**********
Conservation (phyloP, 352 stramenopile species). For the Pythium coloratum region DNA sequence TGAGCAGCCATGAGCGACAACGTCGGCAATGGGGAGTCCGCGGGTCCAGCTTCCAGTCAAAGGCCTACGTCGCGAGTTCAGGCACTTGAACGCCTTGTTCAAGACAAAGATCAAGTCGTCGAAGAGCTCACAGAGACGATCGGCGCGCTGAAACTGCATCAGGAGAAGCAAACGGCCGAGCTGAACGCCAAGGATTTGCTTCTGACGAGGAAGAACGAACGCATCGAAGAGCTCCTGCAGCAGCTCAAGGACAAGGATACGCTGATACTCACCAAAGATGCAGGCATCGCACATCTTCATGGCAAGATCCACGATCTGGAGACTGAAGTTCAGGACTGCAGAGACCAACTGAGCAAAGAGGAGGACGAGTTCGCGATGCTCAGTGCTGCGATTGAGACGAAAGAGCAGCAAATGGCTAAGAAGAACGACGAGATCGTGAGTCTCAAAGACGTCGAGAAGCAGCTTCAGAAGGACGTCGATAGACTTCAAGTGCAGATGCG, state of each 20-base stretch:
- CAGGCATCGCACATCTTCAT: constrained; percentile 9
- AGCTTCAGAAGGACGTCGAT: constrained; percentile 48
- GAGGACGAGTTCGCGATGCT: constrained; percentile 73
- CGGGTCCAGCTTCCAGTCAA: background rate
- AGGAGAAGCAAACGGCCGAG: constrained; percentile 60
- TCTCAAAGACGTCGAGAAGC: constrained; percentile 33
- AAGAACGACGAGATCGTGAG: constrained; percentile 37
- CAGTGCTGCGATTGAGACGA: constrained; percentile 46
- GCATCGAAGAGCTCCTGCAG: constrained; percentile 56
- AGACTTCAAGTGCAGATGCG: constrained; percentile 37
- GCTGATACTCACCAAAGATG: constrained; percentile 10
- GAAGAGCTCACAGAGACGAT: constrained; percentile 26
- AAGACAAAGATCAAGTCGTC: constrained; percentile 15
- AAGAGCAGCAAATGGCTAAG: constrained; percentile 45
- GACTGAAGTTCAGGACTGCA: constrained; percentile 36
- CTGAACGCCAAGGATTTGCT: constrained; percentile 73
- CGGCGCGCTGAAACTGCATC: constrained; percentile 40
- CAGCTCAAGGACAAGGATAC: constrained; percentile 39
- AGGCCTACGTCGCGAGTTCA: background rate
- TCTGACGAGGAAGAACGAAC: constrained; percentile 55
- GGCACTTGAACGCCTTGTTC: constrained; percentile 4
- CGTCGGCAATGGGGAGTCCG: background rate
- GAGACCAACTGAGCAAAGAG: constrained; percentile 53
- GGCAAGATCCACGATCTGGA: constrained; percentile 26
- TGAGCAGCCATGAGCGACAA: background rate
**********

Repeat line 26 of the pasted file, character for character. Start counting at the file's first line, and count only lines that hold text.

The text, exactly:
- TGAGCAGCCATGAGCGACAA: background rate